China rebuts U.S. criticism of causing drought in Mekong River downstream
China rebuts the U.S. criticism on Beijing's dam-building affecting the water level in Southeast Asian countries downstream as "irresponsible" and "groundless" on Friday.
Chinese State Councilor and Foreign Minister Wang Yi made the remarks on the sidelines of the ASEAN Foreign Ministers' Meeting in Bangkok.
U.S. Secretary of State Mike Pompeo complained on Thursday that China's dam-building on the upstream of Mekong River had left the crucial waterway at its lowest level in a decade in downstream areas.
In response, Wang said China noted there's drought on the downstream of Mekong River and has actively increased water discharge to it to help cope with the situation.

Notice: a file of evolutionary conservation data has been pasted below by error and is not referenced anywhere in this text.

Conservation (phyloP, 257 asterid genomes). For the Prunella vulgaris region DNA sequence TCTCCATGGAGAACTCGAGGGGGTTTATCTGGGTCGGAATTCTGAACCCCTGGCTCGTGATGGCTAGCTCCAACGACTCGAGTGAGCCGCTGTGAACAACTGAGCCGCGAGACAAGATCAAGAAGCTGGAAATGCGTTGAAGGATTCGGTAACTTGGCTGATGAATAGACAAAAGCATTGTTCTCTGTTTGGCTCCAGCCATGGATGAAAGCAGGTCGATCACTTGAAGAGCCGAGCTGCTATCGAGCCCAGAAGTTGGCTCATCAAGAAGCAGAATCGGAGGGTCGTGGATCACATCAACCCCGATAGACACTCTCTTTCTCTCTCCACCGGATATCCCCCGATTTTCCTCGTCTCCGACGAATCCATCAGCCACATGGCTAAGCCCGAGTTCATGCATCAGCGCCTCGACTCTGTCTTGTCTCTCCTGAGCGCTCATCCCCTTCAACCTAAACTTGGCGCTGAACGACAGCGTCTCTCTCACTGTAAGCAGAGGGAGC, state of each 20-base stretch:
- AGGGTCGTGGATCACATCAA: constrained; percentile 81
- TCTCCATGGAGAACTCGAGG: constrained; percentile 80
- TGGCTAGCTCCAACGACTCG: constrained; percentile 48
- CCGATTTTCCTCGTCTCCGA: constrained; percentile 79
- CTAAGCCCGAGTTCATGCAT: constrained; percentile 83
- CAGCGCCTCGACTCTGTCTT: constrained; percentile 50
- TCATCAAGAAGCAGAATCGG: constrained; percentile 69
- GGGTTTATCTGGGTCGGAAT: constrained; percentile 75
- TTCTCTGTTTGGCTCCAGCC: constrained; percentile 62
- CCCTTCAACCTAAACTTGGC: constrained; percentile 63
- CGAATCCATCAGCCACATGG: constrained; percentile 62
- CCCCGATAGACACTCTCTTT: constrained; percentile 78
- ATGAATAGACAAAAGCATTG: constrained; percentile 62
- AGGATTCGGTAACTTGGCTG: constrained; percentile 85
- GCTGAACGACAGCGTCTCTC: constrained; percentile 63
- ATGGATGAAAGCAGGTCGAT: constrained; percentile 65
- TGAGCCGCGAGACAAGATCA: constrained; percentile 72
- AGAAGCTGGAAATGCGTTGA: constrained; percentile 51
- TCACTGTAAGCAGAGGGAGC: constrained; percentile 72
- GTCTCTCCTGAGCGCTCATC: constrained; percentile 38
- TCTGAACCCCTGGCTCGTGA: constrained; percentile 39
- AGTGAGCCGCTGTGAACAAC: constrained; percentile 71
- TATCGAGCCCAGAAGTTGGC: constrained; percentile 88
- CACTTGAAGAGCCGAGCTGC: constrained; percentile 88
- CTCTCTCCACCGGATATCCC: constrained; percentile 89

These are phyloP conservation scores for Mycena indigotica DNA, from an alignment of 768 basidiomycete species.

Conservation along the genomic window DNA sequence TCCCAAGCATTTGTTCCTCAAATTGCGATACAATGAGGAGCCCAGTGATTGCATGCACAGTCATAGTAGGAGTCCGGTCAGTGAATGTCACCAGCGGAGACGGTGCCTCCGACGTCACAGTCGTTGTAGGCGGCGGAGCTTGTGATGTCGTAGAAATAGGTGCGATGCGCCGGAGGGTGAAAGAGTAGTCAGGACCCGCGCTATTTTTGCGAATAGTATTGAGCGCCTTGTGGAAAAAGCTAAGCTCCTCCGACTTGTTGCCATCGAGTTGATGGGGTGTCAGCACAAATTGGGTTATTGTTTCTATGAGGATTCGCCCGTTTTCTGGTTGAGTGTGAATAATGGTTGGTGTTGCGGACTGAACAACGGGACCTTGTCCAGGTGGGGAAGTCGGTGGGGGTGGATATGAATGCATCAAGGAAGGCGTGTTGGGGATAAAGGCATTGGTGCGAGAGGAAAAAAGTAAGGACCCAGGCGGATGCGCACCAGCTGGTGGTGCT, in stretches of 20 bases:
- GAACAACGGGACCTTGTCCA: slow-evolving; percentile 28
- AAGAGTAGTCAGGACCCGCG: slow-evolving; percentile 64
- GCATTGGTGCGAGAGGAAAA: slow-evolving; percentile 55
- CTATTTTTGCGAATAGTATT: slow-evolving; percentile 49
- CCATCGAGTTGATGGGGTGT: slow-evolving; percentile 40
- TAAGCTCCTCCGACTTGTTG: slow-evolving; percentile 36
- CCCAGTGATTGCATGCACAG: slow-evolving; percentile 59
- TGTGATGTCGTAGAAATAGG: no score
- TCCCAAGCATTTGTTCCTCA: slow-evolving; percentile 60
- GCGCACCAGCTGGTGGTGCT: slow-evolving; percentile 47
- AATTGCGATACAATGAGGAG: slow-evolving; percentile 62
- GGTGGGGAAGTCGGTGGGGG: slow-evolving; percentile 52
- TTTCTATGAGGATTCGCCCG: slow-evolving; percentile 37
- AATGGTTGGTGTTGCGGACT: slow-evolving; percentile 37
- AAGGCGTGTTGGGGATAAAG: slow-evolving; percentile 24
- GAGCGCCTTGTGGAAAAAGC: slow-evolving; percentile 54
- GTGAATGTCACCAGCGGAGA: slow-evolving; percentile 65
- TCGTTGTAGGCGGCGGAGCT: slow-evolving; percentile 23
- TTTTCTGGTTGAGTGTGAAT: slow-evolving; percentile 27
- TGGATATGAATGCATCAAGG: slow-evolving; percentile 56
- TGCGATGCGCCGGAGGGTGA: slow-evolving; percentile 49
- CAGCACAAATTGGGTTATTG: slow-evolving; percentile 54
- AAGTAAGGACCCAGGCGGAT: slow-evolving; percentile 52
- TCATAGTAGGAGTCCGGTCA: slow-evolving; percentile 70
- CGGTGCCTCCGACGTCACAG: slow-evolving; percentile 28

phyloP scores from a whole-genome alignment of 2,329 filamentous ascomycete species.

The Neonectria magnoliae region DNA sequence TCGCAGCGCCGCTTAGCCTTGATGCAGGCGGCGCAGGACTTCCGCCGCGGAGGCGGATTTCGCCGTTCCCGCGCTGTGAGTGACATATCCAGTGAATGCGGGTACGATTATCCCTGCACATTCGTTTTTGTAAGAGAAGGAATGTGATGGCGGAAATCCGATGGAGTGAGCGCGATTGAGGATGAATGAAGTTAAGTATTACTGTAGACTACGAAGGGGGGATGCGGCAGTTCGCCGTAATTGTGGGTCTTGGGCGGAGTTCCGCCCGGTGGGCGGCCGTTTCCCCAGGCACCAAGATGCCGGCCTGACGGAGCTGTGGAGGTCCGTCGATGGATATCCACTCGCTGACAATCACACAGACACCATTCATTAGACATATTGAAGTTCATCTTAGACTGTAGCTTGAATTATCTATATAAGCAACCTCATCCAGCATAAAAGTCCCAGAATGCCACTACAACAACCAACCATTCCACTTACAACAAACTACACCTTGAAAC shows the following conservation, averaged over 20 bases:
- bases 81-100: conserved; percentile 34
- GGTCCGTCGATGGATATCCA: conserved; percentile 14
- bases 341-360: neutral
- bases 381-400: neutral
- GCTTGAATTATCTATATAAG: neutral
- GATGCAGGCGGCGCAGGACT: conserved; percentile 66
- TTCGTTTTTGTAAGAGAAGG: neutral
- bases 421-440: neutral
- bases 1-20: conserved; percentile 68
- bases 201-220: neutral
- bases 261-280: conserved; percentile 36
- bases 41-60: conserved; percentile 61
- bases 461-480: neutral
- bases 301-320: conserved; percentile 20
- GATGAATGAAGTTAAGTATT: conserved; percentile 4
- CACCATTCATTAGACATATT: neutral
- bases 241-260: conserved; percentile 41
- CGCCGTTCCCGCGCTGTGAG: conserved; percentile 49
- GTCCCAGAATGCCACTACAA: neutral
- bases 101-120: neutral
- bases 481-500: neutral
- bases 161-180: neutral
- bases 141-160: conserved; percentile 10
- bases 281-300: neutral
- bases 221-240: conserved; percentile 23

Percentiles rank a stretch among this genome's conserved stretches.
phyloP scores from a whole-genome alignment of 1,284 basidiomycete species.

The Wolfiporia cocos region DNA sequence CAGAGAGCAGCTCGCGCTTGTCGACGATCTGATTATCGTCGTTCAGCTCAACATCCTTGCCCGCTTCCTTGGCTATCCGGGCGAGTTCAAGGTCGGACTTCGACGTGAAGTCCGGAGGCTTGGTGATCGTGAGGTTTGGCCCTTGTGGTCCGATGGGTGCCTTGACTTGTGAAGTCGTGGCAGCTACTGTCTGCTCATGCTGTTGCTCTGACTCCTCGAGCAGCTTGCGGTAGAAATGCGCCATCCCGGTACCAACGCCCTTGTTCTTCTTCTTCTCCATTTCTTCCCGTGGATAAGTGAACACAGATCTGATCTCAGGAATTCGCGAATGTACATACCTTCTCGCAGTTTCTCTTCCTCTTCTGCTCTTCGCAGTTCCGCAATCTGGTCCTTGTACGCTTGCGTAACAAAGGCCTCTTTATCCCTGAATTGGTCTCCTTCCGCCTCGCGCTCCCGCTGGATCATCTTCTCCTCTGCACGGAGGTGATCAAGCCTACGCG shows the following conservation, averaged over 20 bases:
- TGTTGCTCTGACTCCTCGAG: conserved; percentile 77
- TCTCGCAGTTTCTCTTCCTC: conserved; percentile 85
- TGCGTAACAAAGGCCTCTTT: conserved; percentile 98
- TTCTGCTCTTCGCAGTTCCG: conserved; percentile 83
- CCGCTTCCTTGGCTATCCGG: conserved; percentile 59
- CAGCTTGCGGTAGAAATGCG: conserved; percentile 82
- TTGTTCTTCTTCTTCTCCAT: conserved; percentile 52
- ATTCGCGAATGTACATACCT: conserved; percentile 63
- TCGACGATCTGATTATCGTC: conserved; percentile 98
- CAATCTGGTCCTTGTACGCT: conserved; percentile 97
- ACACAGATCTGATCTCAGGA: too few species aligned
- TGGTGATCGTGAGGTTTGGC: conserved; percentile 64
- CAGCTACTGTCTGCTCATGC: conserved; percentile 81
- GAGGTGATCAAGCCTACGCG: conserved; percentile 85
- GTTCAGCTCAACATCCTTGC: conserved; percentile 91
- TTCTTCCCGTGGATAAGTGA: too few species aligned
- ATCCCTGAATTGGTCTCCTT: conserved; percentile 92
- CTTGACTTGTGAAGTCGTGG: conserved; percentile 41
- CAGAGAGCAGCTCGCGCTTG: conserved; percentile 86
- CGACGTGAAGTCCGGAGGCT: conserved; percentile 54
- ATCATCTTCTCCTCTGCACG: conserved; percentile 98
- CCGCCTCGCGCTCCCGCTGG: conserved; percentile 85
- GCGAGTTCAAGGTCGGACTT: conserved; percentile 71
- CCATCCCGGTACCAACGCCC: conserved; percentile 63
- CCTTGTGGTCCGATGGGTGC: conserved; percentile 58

Lancang River, which runs through three provincial-level regions in China as part of the upstream of Mekong River, only accounts for 13.5 percent of the river's total runoff volume, Wang said.
"And the water volume in the Mekong River is mainly affected by downstream retention and rainfall," Wang added. "Lancang-Mekong River is crucial for both China and ASEAN countries and countries along both the downstream and upstream have maintained close cooperation."
The Lancang River originates in northwest China's Qinghai Province, continues to flow through Tibet Autonomous Region and Yunnan Porvince, both in southwest China, and, once out of the Chinese border, flows through the heart of Southeast Asia. Once it streams through Myanmar, Laos, Thailand, Cambodia and Vietnam, it is called the Mekong.
Editor: John Li